by Helen Corner-Bryant
Twenty-one years ago, on a rainy November evening, I was in Penguin editorial looking at piles of unsolicited manuscripts. On my desk was a submission from an author that hinted with real promise but wasn’t there yet. I scribbled a note: ‘Keep going – have you thought of starting at chapter two? Chapter one is mainly backstory’. Moving on to the next submission I scribbled another note. And so on. We weren’t supposed to write notes – we were supposed to reject automatically as individual feedback was (and still is) just not feasible; editorial departments are so busy publishing their own authors that they don’t have the time or the resources to write bespoke turn-downs for manuscripts that don’t come via an agent.
However, I couldn’t bring myself not to – I was a writer at heart, I felt for these authors, and I wanted to be of some help along the way. One author I wrote feedback to, John Matthews, went on to become a number one bestseller for his book, Past Imperfect – published by Penguin no less! – so I knew I was on the right track.
I had this shiver of an idea; a belief that giving feedback to authors and raising their chances of becoming a better writer (and maybe even published) was what I most wanted to do. And so, Cornerstones was born. I gathered five editor friends to provide the feedback – with myself as the co-ordinator – and I worked from my bedroom. Cornerstones grew organically by word of mouth, authors responded well, and we began to see results. We expanded into all genres, our editor list grew from five to eighty, we launched in the US in 2016, and all the while we ran workshops and taught. I also co-wrote a book, Write A Blockbuster, and this was published by John Murray for many years. I then reverted the rights and spent a year or so rewriting it with my colleague Kathryn Price. We delved deeper into editorial techniques and how to land on the agent’s desk – to my delight John Murray bought it back. It went on to become the lead title for the creative writing list, now named On Editing: How to Edit Your Novel the Professional Way.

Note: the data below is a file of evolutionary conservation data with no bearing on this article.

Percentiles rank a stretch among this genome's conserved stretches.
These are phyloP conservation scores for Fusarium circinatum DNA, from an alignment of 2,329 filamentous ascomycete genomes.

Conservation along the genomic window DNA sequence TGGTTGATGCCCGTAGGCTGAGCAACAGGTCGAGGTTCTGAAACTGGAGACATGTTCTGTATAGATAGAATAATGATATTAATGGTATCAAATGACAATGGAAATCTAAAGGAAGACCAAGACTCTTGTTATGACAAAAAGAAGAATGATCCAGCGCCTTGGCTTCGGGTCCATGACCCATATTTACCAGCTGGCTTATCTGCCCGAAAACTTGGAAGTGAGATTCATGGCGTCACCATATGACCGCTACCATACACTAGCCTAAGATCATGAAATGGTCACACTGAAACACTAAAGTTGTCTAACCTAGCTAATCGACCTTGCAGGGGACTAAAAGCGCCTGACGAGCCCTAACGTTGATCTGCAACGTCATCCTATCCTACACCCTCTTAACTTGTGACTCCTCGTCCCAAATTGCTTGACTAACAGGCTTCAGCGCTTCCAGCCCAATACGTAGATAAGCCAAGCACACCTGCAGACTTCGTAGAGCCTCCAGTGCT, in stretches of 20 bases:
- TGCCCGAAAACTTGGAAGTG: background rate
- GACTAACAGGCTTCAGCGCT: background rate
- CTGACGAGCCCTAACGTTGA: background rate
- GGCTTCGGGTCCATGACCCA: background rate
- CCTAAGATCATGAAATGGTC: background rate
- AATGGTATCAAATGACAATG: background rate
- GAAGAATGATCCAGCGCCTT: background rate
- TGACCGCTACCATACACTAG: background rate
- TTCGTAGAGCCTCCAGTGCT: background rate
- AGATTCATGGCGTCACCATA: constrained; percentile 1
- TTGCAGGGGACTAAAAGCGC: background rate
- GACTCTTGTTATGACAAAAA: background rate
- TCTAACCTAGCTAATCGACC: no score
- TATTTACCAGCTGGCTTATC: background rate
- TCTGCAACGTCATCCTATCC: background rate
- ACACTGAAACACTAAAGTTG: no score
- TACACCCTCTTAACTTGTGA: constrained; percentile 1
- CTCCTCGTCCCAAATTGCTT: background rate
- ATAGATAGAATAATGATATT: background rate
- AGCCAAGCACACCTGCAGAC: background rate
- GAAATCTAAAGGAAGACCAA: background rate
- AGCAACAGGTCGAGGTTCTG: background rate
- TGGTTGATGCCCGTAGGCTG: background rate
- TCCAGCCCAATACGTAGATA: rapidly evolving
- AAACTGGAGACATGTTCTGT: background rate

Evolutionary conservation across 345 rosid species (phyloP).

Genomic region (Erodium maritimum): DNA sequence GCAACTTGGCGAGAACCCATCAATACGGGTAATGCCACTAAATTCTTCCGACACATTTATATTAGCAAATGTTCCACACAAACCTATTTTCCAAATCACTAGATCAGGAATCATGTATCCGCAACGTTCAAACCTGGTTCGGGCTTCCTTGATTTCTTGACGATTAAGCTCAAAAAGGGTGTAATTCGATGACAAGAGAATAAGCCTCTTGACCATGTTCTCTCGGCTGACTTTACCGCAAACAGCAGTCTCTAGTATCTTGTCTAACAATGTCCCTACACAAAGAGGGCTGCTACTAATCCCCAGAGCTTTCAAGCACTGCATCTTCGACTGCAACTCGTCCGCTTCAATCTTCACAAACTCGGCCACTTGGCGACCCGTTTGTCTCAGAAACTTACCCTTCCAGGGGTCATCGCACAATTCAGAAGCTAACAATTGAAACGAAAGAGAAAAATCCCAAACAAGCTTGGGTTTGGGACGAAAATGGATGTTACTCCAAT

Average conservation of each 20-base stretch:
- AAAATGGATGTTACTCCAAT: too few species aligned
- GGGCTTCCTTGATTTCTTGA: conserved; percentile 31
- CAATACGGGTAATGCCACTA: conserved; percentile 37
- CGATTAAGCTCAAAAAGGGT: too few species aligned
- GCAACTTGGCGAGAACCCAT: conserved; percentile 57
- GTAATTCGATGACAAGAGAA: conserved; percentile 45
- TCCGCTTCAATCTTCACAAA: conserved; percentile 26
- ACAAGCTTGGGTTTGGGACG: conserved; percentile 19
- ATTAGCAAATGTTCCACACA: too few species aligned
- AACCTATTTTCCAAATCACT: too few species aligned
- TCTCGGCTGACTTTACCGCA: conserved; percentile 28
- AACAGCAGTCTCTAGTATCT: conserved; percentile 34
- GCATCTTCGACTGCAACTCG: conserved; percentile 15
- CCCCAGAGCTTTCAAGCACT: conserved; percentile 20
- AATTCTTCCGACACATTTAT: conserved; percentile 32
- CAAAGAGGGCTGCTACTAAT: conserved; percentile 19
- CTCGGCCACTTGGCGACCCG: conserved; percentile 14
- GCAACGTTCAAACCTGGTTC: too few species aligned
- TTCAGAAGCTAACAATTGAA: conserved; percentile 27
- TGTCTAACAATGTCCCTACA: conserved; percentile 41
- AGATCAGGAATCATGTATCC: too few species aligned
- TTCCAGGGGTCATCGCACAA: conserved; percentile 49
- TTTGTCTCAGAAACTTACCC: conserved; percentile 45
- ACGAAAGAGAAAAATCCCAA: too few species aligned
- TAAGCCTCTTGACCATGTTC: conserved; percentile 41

We’re a teaching based company – we like to share what we know, and do this through workshops, festival talks, guest lecturing at universities across the UK. We also run our online course, How to Edit Your Novel the Professional Way, which is designed to help writers perfect their submission package. So far we’ve seen through fifty students since launching in 2018.
It’s now twenty-one years after I had my idea to set up Cornerstones and our ethos has not changed. We have a free advisory service where we give feedback on the opening pages and synopsis with no obligation to come to us. If we really feel we can help we’ll suggest next steps on what type of professional editorial feedback the writer needs. We don’t take on every author, and there has to be some potential beyond the creative writing stage, but if they’re keen to learn how to self-edit then we can guide them towards raising their writing to the next level and occasionally through the submissions process.
Ultimately, we know what works and how to get a writer to publication. If you trust your editor and the advice (based on years of industry experience on knowing what works and what doesn’t with proven results), you’ll get there quicker than if you were left floundering in the dark. Of course, it’s important to note that whether an author gets published – if that is their goal – will come down to their talent and ability to apply our feedback to their revisions.
We rely mainly on word of mouth. So, if you have an idea and you’re not sure if it works, or you’ve written a novel and you want to know of its publication chances, drop us a line. Or if you know an author who might benefit from coming to us, please help to spread the word.
And in the meantime, thank you for reading the story behind Cornerstones and for celebrating our coming of age – twenty-one years of helping authors on their journey to publication.
With special thanks to:
I couldn’t have got here without our amazing stable of editors in the UK and US. And in the early days, Lee Weatherly who set up the children’s division of Cornerstones and Liz Kessler who took that over, both of whom are now bestselling writers. Kathryn Price, who worked with me for many years and is now my editor in chief and primary tutor for our online editing course. Ayisha Malik, a core member of the Cornerstones team for many years and who is now a bestselling author. And of course my lovely team, Michele Rubin, Sarah Rouse and Isobel Leach. Thank you for all your shared belief and commitment to what we do at Cornerstones.